Why Jedward Are So Shit

For those of you who forgot about Ireland’s toxic twin gift to the X-Factor and Eurovision all those years ago, Jedward are still an active pop duo who are in the process of trying to get their next album underway. Jedward did actually manage to gain some degree of commercial success at least in the UK and Ireland in fairness to them. Which isn’t bad for two Dublin lads who can’t really sing.

In order to try to maximise the success of Jedward’s album back in 2010, the track list consisted of a series of already very successful hits by other artists which the duo covered in their own brand of bubble-gum pop. The duo aren’t really known for their vocal capabilities so it’s no surprise that their covers weren’t as successful as the originals.

Planet Jedward Tracklisting

Although there have been plenty of incredibly successful artists who couldn’t sing that well, Bob Dylan, Neil Young, Noel Gallagher and Johnny Rotten to name a few. So, why is it that Jedward seemed to struggle to gain the same success as those artists? Tacit Knowledge.

Tacit Knowledge is a kind of unspoken innate knowledge built up over time in individuals which is hard to teach to others. In economics, it’s used to show how certain areas tend to develop more successful economic sectors than others. For example, Ireland’s economy up to a few decades ago was hugely dependent on agriculture and as a result, the agri-food and drink sector is the biggest indigenous sector in Ireland’s economy.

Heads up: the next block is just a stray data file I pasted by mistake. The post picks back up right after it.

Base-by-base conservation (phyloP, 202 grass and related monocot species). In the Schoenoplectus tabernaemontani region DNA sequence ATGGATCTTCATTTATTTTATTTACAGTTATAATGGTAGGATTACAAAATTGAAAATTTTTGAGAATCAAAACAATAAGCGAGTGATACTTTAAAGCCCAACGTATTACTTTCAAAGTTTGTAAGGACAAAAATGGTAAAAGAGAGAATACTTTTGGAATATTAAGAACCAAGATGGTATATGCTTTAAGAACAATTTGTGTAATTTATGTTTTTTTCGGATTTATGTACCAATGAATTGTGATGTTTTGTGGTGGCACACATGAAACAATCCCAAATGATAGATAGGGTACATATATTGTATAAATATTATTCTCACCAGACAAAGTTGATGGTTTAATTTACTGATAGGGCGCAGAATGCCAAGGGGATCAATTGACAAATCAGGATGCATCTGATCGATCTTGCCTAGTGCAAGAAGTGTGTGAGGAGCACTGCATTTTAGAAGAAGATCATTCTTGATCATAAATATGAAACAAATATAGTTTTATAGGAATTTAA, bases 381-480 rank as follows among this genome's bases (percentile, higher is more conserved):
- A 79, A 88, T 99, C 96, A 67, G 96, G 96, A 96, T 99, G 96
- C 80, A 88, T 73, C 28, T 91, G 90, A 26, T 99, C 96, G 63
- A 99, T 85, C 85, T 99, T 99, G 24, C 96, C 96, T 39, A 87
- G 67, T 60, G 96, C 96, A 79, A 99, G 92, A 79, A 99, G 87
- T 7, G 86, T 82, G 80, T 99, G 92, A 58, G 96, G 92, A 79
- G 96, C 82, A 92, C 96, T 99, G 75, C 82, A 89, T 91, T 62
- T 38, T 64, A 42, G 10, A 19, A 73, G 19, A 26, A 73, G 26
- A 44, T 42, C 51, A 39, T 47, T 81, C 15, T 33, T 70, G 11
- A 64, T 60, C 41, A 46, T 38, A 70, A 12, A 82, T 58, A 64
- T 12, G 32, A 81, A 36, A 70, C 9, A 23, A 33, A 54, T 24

This is due to years and years of ongoing practice in the sector which developed certain routines specific to Ireland’s activities in agriculture which cannot be learned as easily by individuals from other areas because they have not built up the knowledge through years of practice. Tacit Knowledge is the same reason that you can explain to a child in a minute the process of tying their shoes but it may take them a lot longer to learn how to do it for themselves.

This build-up of Tacit Knowledge over time occurs too in the world of music. Take for example one of the songs on Jedward’s album, All the Small Things by American band Blink-182. The song was released in 1999 but the band formed in 1992. So, let’s say even if the song was written as early as 1997 to be released for the 1999 album Enema of the State, that means the band had already been working, writing, and performing for five years at this stage. They were a solid outfit, trained and hardened in performing and making music, whereas Jedward went on a talent show and got a record deal within a year and didn’t gain the experience and practice needed to write and perform the song as well as Blink-182 did. So, it’s no surprise that Jedward weren’t as big of a success as Blink-182 despite releasing the exact same single.

By Daragh O’Leary



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